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Understanding and working with Pathological Demand Avoidance (PDA)

“Demand avoidance involves not being able to do certain things at certain times, either for yourself or others, and also refers to the things we do in order to avoid demands” (PDA Society, 2021)

http://www.pdasociety.org.uk/

PDA is:

• Avoidance of every day demands including demands placed on self and
demands placed by others
• Types of demands:
– Indirect, such as praise
– Implied, such as remaining seated at school
– Daily should dos, like brushing your teeth
– Internal demands, such as hunger
– Wants, such as seeing friends
• Demands trigger an automatic threat or anxiety response, causing
panic
• ‘Can’t do’ not ‘won’t do’
• Neurological tug of war, because often it is completely irrational even to the person that they cannot carry out the demand at hand
• Part of the Autism Spectrum

We all have a bit of demand avoidance at times, and it can be particularly prevalent during specific developmental periods and noticed primarily as part of neurodevelopmental conditions (ASD/ADHD).

For those with PDA, it is not a choice or on purpose and is due to debilitating anxiety that can feel like a panic attack. Expectations placed upon people with PDA, by themselves or others may cause an overwhelming feeling of loss of control, further perpetuating anxiety, causing a fight/flight/freeze response.

What PDA can look like:

• A desire to be equal or superior to others – a person with PDA may see themselves as equal to everyone and not assume ‘automatic respect’ due to someone’s job title
• A poor sense of self-esteem
• Very poor emotional regulation; extreme/sudden ‘mood swings’
• An ambivalence about success, for example a child may destroys their work on completion especially if praised
• A lack of permanence and transfer of learning and experience; sudden/dramatic setbacks after periods of settled behaviour and
progress
• A desire for friendships, often sabotaged due to a need for control
• Extensive involvement in fantasy/role play
• Meltdowns/shutdowns/behaviour that challenges – or equally a person may mask and internalize

Strategies to support someone with PDA:

• Managing anxiety – people with PDA may engage in behaviour which is underpinned by anxiety. Support someone with PDA through a ‘melt down’ by targeting the underlying anxiety, rather than the presenting behaviour. This can look like:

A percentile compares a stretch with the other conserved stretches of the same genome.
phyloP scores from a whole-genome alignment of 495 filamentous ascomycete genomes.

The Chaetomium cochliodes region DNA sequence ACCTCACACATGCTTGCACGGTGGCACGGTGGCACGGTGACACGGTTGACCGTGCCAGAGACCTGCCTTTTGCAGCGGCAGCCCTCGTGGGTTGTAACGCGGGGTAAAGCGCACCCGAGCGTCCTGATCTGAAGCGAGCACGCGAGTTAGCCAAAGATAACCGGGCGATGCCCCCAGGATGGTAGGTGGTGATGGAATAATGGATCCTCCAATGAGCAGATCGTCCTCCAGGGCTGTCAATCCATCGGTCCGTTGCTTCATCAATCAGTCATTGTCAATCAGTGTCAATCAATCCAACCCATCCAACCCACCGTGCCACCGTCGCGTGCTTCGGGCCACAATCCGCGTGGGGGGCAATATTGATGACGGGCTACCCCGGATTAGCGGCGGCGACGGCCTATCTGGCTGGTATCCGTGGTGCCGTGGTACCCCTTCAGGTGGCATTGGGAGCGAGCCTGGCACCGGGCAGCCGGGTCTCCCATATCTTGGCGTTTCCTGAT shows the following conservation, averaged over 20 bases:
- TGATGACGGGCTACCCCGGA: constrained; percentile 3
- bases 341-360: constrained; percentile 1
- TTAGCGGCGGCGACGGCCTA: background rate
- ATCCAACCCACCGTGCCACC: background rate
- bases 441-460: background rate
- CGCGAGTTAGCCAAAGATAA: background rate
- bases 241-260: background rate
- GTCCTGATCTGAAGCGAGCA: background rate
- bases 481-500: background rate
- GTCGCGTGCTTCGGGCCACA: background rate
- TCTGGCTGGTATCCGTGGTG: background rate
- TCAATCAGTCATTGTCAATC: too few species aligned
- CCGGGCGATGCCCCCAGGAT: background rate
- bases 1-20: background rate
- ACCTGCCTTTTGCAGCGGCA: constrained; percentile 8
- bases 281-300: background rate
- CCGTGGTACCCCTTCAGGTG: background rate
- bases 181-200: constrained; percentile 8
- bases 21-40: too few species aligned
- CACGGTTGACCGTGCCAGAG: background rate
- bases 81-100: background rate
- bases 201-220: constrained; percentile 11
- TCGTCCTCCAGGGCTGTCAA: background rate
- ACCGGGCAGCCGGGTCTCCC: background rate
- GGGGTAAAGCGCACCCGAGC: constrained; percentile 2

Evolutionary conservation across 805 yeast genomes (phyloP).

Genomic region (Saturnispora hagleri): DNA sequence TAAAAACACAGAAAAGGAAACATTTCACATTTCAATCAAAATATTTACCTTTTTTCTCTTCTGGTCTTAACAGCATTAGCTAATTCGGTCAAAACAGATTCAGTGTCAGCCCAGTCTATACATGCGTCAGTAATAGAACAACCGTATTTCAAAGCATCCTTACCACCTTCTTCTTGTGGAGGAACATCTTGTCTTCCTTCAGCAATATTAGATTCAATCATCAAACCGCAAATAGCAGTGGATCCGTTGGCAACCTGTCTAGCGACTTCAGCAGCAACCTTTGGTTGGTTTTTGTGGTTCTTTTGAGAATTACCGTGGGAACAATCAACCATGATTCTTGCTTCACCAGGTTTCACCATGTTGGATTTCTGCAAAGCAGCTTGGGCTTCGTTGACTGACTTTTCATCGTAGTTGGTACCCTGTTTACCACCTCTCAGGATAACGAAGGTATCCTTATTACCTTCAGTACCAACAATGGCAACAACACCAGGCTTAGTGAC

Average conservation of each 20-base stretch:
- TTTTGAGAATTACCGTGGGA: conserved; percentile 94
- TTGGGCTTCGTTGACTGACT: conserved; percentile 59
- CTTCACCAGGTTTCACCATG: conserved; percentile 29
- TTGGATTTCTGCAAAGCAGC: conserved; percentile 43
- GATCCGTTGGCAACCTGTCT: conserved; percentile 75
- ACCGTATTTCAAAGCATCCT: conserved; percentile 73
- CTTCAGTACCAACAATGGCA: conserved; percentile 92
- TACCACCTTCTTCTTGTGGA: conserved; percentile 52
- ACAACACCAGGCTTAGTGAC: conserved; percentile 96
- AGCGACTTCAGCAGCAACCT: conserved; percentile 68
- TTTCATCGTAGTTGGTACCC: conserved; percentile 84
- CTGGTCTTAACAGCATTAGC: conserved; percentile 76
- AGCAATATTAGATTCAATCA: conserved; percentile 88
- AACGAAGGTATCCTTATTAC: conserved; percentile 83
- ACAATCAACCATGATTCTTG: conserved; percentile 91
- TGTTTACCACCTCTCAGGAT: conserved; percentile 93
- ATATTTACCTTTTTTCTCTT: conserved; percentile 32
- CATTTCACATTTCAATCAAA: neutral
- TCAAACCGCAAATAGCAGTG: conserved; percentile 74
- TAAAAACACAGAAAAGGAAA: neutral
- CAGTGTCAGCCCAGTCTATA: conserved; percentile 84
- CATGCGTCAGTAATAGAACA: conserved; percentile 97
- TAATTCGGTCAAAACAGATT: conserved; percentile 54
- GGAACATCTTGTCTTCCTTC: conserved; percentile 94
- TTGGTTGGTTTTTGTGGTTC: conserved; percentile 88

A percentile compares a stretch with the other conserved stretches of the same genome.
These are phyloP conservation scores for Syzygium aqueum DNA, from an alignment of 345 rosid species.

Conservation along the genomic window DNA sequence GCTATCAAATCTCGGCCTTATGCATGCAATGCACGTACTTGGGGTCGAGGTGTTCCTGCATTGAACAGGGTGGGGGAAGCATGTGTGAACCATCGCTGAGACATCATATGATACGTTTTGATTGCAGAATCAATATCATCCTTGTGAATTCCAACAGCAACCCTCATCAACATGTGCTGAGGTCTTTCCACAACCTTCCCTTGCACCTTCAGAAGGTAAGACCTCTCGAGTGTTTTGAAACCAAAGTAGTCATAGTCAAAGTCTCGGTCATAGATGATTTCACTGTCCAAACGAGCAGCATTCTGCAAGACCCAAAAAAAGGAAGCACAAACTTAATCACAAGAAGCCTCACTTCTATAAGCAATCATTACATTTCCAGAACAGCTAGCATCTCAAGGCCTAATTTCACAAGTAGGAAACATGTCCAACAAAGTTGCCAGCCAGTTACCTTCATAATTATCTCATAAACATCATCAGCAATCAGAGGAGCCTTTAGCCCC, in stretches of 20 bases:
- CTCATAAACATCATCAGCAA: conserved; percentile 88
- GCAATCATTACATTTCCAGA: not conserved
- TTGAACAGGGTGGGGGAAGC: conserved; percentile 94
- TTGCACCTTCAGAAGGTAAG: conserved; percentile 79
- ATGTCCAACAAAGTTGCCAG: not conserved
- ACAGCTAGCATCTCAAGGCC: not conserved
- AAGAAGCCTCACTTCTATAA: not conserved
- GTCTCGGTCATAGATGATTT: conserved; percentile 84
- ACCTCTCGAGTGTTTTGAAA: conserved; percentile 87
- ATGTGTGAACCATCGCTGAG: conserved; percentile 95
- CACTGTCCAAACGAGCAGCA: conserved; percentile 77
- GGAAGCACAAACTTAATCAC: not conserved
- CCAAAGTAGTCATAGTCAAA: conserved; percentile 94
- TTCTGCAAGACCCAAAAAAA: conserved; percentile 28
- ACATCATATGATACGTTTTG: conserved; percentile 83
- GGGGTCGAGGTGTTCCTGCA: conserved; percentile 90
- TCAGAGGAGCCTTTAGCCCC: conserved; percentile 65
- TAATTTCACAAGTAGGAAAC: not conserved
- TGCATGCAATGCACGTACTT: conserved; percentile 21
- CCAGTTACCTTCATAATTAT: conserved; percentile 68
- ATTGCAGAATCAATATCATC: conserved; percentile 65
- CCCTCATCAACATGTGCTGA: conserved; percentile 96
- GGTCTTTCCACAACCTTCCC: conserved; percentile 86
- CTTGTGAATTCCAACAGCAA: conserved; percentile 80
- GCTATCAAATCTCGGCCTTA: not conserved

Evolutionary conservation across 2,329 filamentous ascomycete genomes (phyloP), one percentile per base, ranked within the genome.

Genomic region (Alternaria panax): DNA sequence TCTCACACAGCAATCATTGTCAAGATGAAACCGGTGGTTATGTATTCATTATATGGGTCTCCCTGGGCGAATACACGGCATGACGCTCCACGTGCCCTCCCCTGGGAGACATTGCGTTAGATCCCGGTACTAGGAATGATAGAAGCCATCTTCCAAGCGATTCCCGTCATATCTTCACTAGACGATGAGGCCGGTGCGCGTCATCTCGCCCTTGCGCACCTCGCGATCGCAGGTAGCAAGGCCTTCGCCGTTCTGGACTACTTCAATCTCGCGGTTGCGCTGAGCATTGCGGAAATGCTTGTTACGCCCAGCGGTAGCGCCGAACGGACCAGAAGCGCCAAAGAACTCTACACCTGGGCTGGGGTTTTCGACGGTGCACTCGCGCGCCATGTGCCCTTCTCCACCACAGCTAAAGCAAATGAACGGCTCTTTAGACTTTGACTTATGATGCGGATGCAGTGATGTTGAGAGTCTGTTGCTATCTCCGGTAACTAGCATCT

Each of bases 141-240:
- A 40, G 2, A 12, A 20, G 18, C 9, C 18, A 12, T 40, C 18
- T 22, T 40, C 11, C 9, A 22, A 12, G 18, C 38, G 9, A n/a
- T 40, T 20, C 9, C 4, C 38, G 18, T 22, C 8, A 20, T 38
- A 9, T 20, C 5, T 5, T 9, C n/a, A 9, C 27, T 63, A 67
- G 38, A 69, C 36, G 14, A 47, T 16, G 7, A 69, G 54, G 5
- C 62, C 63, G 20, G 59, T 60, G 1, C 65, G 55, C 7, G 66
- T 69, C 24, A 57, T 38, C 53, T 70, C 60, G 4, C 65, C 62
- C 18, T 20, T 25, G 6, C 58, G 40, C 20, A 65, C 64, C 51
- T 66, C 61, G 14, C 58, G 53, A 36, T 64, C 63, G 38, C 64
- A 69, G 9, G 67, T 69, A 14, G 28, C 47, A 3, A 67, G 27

– Supporting breathing techniques such breathe in for four counts. Model this breathing so it is mirrored.
– Providing distraction, consider what is important to that person in this space
– Being aware of the environment, who is around, is it overly noisy/over stimulating
– Provide one to one support.

• Relationships – people with PDA need to feel safe with those who support them, knowing they are understood and can be themselves.
– Be aware of early warning signs and know when to bring demands down or avoid them all together.
-Allow processing time for the person to respond to you
– Know what calms this person down, be flexible, strengths focused and provide empathy.
– Make sure you take care of you too, so you can show up for this person fully when needed.
– Change our view “what is happening for them” and remember can’t not won’t
– Strengths based approach, focus on what they can do or have done instead.

• Managing the environment
– Allow downtime, especially after demand-dense situations
– Allow time to avoid heightening anxiety
– Support a regulation zone/ space where the person knows they can go. Have the appropriate items in this space which suit the individual to support regulation i.e. music, sensory toys, a fan, soft pillows, food, etc.
– Be aware of sensory preferences.

• “Demands” in a different way
– Suggestions “What do you think about…”
– Wonder out loud “I wonder if…”
– Notice things “here’s a drink” rather “than have a drink please”
– Indirect such as visuals, role play or using a third party such as a toy
– Depersonalize “the café is closing at 2pm” rather then “we have to go now”
– Tone and phrase, be mindful of sounding authoritative, talk about the object rather than the person
– Provide choice “would you like to shower at 8am or 8:30am”
– Model “I am off to bed; I am feeling tired:
– Use humor and make things into a game
– Use interests.
– Focus on adjusting the environment to suit the needs of the person.

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